Pierre Brully

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Pierre Brully (Brusly, Petrus Brulius) (1518?–1545) was a Calvinist minister from Lorraine, executed for teaching his beliefs.

Life[edit]

He was born at Mersilhaut (Mercy-le-Haut) near Metz. Educated for the Catholic Church, he became lector in the Dominican convent at Metz and was expelled in 1540 or 1541 for his sympathies with the Protestant Reformation.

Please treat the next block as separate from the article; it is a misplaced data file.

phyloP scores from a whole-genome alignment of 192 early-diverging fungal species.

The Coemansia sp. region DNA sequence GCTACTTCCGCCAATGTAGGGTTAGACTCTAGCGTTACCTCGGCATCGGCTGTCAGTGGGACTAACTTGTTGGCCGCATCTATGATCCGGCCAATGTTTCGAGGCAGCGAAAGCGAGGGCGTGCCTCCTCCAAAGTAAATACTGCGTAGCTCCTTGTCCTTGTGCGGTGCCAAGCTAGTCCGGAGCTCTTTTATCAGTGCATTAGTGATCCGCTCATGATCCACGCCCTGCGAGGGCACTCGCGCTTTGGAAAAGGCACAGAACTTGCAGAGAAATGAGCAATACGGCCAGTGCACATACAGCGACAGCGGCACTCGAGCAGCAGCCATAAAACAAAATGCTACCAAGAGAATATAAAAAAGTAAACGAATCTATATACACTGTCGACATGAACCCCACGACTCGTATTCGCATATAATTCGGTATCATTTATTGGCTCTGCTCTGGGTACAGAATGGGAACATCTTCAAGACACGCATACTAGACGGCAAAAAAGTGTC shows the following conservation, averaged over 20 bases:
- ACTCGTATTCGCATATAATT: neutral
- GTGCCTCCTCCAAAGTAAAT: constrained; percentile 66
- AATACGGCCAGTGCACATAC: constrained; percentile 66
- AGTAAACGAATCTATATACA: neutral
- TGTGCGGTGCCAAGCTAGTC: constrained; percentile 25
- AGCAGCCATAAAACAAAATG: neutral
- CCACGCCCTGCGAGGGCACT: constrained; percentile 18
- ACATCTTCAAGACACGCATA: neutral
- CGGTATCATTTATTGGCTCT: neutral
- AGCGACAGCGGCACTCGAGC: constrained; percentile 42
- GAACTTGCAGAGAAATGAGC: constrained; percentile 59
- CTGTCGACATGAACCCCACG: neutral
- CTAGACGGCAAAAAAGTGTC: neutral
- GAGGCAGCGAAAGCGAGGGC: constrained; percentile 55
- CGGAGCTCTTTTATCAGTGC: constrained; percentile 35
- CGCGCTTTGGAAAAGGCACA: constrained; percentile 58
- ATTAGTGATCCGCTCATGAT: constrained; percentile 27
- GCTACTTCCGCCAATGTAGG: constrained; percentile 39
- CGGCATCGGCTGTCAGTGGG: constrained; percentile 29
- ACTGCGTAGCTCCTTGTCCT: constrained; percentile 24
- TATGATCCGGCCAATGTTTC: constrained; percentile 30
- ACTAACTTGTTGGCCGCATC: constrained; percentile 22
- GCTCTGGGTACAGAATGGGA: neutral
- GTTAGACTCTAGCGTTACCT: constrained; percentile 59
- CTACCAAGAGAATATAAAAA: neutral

In July 1541, he was in Strasbourg and intimate with Jean Calvin, in whose house he lived. When Calvin was recalled to Geneva later in that year, Brully succeeded him in the Strasburg pastorate. In September 1544, he undertook a missionary journey to Flanders, invited to Tournai by some who wished instruction. He preached there and in other cities, in secret, as teaching Protestant doctrine was forbidden. He was arrested at Tournai in November, condemned and burned at the stake on 19 February 1545, despite efforts to save him from Strasbourg and by Protestant princes in Germany.

References[edit]